Friday October 28, 2005 - 21:09:43 GMT
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Forex: Stronger GDP Data Shifts Dollarís Focus Back to Growth and Yield
DailyFX Fundamentals 10-28-05
By Kathy Lien, Chief Strategist
- Stronger GDP Data Shifts Dollarís Focus Back to Growth and Yield
- Good Eurozone Data Fails to Bolster Euro
- Weaker Japanese Economic Data Keeps the Lid on Yen Gains
Stronger US growth data has shifted the marketís attention right back to interest rates and yield, which is particularly timely since the next FOMC rate decision is scheduled for Tuesday. At this point, another quarter point interest rate hike to 4.00 percent has been completely priced into the market with no pauses expected for the remainder of the year. The FOMC statement should continue to be rather hawkish and point to the need for more rate hikes down the line in order to keep inflation controlled. Although the recent trend of economic data has suggested that the earlier weakness plaguing the US economy may be abating, we caution our traders from becoming too optimistic since the US dollar is still far from being out of the woods. According to todayís GDP data, the US economy grew by an impressive 3.8 percent in the third quarter, up from 3.3 percent in the second quarter and above the marketís 3.6 percent forecast. The accompanying personal consumption and inflation numbers also surprised on the upside, which confirm the need for more rate hikes in the immediate future. The economyís resilience to Katrina has been impressive even though consumer confidence continues to fall. The important question to ask is then is will weaker consumer confidence ever have a meaningful impact on spending. The key may lie just a few weeks ahead, when we begin to see how consumers respond to higher heating bills. Many energy companies have already announced price increases that would begin in the month of November. Next week is exceptionally busy with four central banks meeting to decide on interest rates (US, Europe, Japan and Australia), as well as the release of key global manufacturing data (ISM) and most importantly, the US non-farm payrolls report for the month of October. A strong rebound is expected after the 35k dip experienced in September. Therefore it seems that most of the data expected next week should lend support to the dollar.
Even though the economic data released out of the Eurozone this morning was mostly positive for the Euro and ECB officials continued to make hawkish comments, the Euro was not able to hold onto its recent gains. Each 100 point rally in the Euro seems to a battle for the beleaguered currency. Thankfully, the weakness that we have seen since the beginning of the year has been very supportive for the regionís economy. Business and economic confidence continues to improve, hitting 100.5 in the month of October. Although the estimate for consumer price growth slowed in the month of October from 2.6 percent to 2.5 percent, the slowdown was less than the market had expected. Hawkish comments from ECB officials continue to pour in, but like the boy crying wolf, the market has begun to take their comments with a grain of salt. Next week, the Eurozone economic calendar is just as busy as the US one. The region will be releasing both service sector and manufacturing sector PMI data along with another interest rate decision. Unlike the US however, the ECB is expected to continue their two year stint of keeping interest rates unchanged. Although a rate hike is expected eventually, it probably will not be until next year.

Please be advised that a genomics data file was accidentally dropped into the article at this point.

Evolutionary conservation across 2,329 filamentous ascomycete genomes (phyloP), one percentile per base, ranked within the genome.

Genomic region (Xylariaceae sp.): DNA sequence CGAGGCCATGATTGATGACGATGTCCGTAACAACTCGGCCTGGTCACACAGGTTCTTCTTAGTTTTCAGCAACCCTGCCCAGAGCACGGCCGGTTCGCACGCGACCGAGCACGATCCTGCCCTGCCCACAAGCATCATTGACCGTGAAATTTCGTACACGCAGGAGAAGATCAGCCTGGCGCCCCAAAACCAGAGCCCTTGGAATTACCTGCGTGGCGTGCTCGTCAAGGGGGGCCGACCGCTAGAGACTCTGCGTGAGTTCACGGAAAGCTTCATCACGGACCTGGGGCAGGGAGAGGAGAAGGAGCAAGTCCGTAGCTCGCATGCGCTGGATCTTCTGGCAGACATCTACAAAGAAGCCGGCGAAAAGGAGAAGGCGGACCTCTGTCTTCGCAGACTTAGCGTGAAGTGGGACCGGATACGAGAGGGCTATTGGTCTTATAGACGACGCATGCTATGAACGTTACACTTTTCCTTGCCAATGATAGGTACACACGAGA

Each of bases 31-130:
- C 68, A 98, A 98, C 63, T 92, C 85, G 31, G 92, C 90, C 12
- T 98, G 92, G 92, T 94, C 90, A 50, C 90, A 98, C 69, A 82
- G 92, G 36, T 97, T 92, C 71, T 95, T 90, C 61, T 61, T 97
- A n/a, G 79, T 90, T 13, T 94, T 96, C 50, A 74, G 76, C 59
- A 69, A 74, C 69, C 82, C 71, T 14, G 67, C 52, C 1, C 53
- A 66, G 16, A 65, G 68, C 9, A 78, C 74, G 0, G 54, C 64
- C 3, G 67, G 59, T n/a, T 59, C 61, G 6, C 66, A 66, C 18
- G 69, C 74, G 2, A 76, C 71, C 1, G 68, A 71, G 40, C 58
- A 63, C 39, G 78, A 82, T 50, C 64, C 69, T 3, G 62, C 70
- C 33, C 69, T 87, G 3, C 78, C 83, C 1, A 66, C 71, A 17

Although the British pound started the week off on a stronger note, it ended the week only modestly stronger. The important point however is that the GBPUSD broke out on Tuesday and so far unless the currency pair trades back below 1.7650, the breakout still holds. The only piece of news out of the UK today was the NIESRís recommendation for the Bank of England to refrain from cutting interest rates again due to slowing investments. They also notched higher their inflation expectations and revised lower their growth predictions. We think that the BoE is probably on the same page as the NIESR. Economic data has been very mixed and with inflation pressures still very prevalent, there isnít an immediately compelling reason for them to lower rates again. As the BoE keeps rates unchanged while the US charges full steam ahead with its own rate hikes, the carry advantage that the UK holds over the US will continue to diminish, which will put even more pressure on the pound. In the week ahead, the UK joins the rest of the world in releasing both service sector and manufacturing sector data along with consumer credit.
Softer economic data has weighed on the Japanese Yen throughout the dayís trading session. Retail sales, workerís household spending, industrial production, small business confidence and Tokyo consumer prices all came in weaker than expected. The economic rebound that we have been seeing in the Land of the Rising Sun is beginning to show signs of weakness and this is something that we are keeping a very close eye on. The Bank of Japan will be giving their semi-annual outlook on the economy and meeting to discuss monetary policy next week. The market will be paying particular attention to any signs for the timing of what is expected to soon be Japanís first interest rate hike in years. In the meantime, the only piece of positive data released last night was the jobless rate, which fell from 4.3 percent to 4.2 percent. Meanwhile, China hit our radars once again today. In the face of renewed pressure by US Treasury Secretary Snow on China to revalue before President Bush visits next month, the Yuan hit a new all-time high against the dollar.
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